artwork archive how to put in price range
With all the time, creative effort and emotion you invest in your work, it’s easy to get attached. Take a step away from your work after you finish it to gain some perspective. Then, approach your pricing as you would any other product. Some artists like to use a sizing formula. Pricing your work needs to be predominantly based on its physical attributes and not on personal value.
That said, with more and more people buying artwork online and directly from artists on Instagram, you might not have to take this commission into consideration if you are cracking the online sales market.
From this point of view I don’t have to explain to a client how I set my prices, but I have my own reasons to do so.
I have a client that he told me that it makes his day to look at my painting while he is having his breakfast.. I’m happy because he is happy, but he wouldn’t be that happy if he didn’t feel that this painting its his OWN unique painting and if he couldn’t be able buy the painting ( due to its price) that he liked so much. 🙂
Pricing your work consistently comes with a wealth of benefits. It allows you to build credibility and establish an excellent reputation among buyers and collectors. Buyers like understanding how art is priced. It will also keep you in your gallery’s good books.
(18 in × 24 in) = 432 square inches
Always record who buys your work, their name and the price. You can then bring this up to back up some of your existing prices further down the line and show them to dealers if you’re looking for representation from a gallery.
Always have a set price in mind so you don’t panic when put on the spot. If someone approaches you to ask a price, they are already considering buying, and if you encounter a few instances when they turn away after revealing the price, consider rethinking the pricing structure. However, never adjust them on the spur of the moment! Take the time to consider what the worth is.
So to repeat, especially when you’re starting out, don’t demand too much. In general, anytime anyone proposes to sell your art for more than it’s ever sold for before, even though they may want a lot in return, assuming they’re reputable, assuming a reasonable contract, think about it. The extra money they may make in the short term will be nothing compared to the extra money you stand to make in the long term by having someone set new high selling prices for your art. Those new high prices will be good for the rest of your life, and that’s a long time. The way the art world works, by the way, is that more famous you get and the higher your prices become, the more control you progressively gain over your artistic destiny. A number of well-known artists actually dictate their commission arrangements to galleries that want to show them, rather than the other way around.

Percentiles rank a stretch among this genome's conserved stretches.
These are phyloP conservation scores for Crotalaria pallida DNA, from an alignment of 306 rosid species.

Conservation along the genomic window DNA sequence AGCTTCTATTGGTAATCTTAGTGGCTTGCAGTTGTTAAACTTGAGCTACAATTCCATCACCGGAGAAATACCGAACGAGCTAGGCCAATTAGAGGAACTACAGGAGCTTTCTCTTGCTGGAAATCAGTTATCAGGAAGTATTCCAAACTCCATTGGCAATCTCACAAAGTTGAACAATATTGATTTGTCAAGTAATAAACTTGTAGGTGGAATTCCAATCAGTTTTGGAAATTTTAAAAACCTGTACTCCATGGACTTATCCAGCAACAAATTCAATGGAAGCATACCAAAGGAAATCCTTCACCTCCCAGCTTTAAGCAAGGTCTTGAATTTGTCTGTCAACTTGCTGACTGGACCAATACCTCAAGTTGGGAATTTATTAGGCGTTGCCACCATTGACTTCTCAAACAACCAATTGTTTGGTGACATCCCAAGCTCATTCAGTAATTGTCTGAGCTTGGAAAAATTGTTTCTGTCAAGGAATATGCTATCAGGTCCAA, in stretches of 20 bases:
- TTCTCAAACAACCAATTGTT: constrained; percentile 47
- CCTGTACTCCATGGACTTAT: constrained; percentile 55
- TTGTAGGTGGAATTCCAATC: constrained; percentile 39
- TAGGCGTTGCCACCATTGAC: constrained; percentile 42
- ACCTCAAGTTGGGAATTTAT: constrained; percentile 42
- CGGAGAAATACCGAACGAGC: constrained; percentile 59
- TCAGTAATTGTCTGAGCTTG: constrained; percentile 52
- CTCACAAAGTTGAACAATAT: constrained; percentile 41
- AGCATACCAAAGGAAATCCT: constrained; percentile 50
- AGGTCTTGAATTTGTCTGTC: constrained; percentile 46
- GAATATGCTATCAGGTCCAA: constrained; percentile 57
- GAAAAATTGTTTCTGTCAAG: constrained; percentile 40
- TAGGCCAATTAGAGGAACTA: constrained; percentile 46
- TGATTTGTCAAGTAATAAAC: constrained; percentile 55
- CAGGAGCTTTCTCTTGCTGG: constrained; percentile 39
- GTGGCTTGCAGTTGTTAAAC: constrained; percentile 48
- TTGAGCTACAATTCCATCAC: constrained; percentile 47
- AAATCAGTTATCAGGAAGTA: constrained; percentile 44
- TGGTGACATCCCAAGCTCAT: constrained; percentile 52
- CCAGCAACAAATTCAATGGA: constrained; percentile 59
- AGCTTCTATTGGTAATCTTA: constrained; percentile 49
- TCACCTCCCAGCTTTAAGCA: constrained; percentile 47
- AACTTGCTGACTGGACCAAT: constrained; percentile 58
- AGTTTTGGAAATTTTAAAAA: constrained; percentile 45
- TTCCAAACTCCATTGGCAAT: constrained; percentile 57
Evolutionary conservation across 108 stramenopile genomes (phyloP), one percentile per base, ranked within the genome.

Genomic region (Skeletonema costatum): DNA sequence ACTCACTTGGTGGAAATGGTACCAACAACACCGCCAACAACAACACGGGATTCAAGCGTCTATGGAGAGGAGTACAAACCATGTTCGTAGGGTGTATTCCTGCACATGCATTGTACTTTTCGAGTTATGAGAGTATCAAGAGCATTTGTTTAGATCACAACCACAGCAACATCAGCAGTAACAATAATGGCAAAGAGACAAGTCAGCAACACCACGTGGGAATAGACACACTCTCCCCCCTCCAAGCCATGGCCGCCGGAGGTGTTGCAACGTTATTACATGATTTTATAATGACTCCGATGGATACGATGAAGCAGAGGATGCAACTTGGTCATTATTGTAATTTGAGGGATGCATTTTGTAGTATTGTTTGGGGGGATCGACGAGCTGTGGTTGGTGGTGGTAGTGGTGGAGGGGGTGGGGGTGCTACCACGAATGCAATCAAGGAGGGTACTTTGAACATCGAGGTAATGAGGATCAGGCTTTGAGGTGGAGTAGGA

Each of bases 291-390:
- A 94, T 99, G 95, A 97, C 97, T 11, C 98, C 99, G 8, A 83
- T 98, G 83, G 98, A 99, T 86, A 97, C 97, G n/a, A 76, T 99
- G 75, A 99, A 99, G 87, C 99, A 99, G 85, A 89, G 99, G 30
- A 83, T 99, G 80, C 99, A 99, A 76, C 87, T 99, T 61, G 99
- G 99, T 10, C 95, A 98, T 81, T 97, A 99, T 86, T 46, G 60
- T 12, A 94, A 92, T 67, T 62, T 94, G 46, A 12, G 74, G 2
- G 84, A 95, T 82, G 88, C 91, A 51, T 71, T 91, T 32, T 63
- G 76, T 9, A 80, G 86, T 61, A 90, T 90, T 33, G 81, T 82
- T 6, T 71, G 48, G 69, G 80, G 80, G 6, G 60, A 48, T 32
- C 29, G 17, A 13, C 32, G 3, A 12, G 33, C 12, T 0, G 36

The good news is that solving emotional price problems is easy. All you have to do with art that means the most to you, the stuff you won’t sell unless someone really pays you for it, is keep it in your own personal collection. Don’t show it in public. If you really want to show it, put NFS on it– not for sale– or “Collection of the Artist.” Don’t price it. Know that if you do show it, though, certain people might come up to you and say things like “Oh– that’s my favorite. It’s the best one. It’s not for sale? I would have bought it.” Whether they would have bought it or not, you may well lose sales by making people jealous of what they cannot have.
You can build a database with lots of different tools. You can write it all in a notebook. You can use a digital notebook (I did try using Evernote for it, for a while), you can buy yourself a database program (most are pretty pricey) or you can look into artists’ databases. I have looked at many, tried some and settled on Artwork Archive.
In this article (and video!) I would like to show you how it works.
Online, things aren’t much easier. There are more than a dozen websites that claim to offer artists the opportunity to sell their works directly to buyers (as opposed to art e-commerce sites that source the work from an intermediary, like a gallery or publisher). A lot of them look similar—collections organized according to seasons and color schemes, or simply by medium and size—and they usually profess to make art accessible to all. But, as an artist, how do you know which site is worth your time (and, in cases when there’s a profit share, your money)?
WHAT IS IT? According to Tappan co-founder Chelsea Neman, the site was created to “foster the careers of emerging artists by giving them an online platform to sell their work, tell their story, and reach collectors all over the world.” the company as “a full-service art firm, digital platform, and gallery in Los Angeles for discovering and collecting original work and limited-edition prints by today’s best emerging artists.”